5. Don’t do it alone.
During the current times, it feels difficult to find and ask for help, but it is more important than ever. Think of specific tasks that would alleviate a burden and allow you to stay mentally focused. Would having your groceries delivered alleviate stress? If your baby is struggling with sleep, hiring a sleep coach may make your daily lives feel more manageable and positive. Enlist your resources- be them family, friends, or professional services.
Practicing mindful parenting early on will set the stage for a present, well connected, and strong family. The benefits are long lasting and it’s never too early to start.
Have you ever sat down with your toddler to read books before bedtime and they bring out the exact.same.book.from.last.night (and the night before, and the night before that and...you get the idea)? Many parents think “Oooofff. Again?” Yep, again. There are some books I have read so many times that I could probably recite them backwards. The good news is- there are great scientific and developmental reasons why children want to hear the same stories over and over- and that can put our minds at ease knowing there is an actual reason for it, BUT- that fact doesn’t totally help us find enjoyment in reading that book again. How about when your child is OBSESSED with dolls, trains, dinosaurs, (whatever it is…) and you, well, just can't get "in to it"?! We know our kiddos want us to play with them, but sometimes it just.doesn't.feel.fun.
First of all, it is O.K. to not always have fun during playtime. We are not bad parents if we don’t want to play with dolls or dino's or are sick of the same book. Moreover, it is ALSO O.K. to say “no” to playing sometimes. Our culture has decided to make parents feel less-than when we can’t be the in-home chef, doctor, teacher, AND playmate- all at the same time. But, again, it is truly O.K. to say “no” when the kiddos ask you to play when the timing isn’t right.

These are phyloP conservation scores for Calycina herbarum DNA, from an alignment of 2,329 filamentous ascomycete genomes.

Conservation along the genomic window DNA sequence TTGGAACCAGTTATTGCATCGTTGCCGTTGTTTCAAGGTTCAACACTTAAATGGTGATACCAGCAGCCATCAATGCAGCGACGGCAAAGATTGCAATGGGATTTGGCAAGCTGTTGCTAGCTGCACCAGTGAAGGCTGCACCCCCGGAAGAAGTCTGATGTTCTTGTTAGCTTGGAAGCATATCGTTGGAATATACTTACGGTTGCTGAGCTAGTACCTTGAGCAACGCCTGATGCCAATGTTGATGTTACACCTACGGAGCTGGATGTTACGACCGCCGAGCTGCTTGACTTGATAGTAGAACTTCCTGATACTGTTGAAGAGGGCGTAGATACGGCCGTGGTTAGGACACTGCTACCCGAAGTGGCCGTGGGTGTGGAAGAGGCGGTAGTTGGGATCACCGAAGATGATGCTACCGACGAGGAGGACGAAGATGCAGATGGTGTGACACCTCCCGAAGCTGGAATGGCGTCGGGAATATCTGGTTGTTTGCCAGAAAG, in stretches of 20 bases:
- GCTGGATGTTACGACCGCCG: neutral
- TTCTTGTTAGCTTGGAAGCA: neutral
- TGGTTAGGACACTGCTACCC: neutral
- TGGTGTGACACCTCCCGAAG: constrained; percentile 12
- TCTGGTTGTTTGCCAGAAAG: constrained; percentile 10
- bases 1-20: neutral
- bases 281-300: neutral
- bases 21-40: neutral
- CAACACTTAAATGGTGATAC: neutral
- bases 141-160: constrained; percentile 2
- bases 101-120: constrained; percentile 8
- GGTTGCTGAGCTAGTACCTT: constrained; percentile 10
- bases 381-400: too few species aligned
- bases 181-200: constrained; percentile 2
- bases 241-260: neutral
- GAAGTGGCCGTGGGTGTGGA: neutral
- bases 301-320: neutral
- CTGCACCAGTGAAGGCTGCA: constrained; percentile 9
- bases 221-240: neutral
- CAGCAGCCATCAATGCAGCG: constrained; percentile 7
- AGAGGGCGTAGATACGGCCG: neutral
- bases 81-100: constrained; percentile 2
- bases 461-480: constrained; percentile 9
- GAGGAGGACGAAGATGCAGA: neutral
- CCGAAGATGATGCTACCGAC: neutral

When, however, you DO gear up for playtime or story time (or meal time, or park time or any time) HOW can parents find more enjoyment? One way it to practice mindfulness. Wait- what is mindfulness?
Mindfulness is simply paying attention on purpose. It helps us focus on the here and now so we spend less time in the past (which often leads to depressive thinking. EX: “I wish I would have….”) and/or future (which often leads to anxious thinking: EX: “I really need to…”). Gifting our children our full presence is one of the more compassionate things we can do as a parent- it helps us understand, and accept what is happening- without trying to ignore or change it. Practicing mindfulness as a parent can lead to stronger bonds, calmer attitudes, better communication, more control over automatic reactions, lower stress, and more. Sold? Us too.
So where does mindfulness fit into playtime? Here are some concrete ways to reset, bring ourselves back, and ultimately find more enjoyment when we find ourselves distracted or, quite honestly, bored:
As always, if you are feeling stuck in a rut and are curious about personalized ideas for playtime with your little one, reach out for a FREE 15-minute consultation.
Ok, ok... BLISS mayyy be a *bit* of a stretch. Especially if you are within the majority of families that have a student (or two) participating in schooling through a screen at home (whilst juggling your own career, housework, the occasional 20-minute workout, and much, much more). This fall has brought a LOT of stress and isolation. Trying to help our children survive a pandemic is far from what we expected the 2020-2021 school year to look like. As mothers ourselves, we’ve also been *ahem* stuck at home with our children during this pandemic-ridden-school-year. We know personally how rough it can be on some days- some weeks...months...